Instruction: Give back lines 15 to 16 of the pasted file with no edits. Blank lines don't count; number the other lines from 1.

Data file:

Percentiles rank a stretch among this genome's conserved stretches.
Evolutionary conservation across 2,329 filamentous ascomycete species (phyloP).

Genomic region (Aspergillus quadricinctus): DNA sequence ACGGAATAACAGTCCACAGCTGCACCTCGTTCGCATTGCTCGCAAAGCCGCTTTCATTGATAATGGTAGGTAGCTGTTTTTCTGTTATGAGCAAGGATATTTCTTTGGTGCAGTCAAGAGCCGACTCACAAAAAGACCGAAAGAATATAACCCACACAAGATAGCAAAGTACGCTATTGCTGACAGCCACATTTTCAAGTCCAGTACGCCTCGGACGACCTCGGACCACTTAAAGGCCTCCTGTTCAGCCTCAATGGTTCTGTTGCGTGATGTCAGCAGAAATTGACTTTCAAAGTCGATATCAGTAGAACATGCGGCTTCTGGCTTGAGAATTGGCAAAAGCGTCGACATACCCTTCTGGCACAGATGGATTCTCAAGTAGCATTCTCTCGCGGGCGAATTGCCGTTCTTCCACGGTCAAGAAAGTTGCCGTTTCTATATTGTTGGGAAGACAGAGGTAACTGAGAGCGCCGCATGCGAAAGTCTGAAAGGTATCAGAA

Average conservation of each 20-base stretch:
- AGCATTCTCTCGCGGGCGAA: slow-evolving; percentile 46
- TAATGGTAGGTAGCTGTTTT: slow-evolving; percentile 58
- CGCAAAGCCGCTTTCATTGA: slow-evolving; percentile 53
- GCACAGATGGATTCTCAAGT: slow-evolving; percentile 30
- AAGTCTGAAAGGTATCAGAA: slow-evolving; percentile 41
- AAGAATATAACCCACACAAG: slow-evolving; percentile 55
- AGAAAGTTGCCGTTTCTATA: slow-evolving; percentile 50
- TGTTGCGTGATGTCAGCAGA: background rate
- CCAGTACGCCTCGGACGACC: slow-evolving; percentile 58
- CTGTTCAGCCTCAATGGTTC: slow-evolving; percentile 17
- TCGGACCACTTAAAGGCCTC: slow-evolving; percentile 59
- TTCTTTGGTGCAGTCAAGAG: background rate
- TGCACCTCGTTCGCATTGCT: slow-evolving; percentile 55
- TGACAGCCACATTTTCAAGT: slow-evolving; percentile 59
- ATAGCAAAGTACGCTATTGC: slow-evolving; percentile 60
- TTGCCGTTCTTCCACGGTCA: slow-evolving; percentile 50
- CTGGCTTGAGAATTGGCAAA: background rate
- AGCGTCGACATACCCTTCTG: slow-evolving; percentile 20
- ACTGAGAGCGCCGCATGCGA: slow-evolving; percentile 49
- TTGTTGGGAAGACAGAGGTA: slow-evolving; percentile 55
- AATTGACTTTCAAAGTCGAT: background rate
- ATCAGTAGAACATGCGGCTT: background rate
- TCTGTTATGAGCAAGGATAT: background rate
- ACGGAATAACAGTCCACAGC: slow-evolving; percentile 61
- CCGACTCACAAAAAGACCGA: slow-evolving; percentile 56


- TCGGACCACTTAAAGGCCTC: slow-evolving; percentile 59
- TTCTTTGGTGCAGTCAAGAG: background rate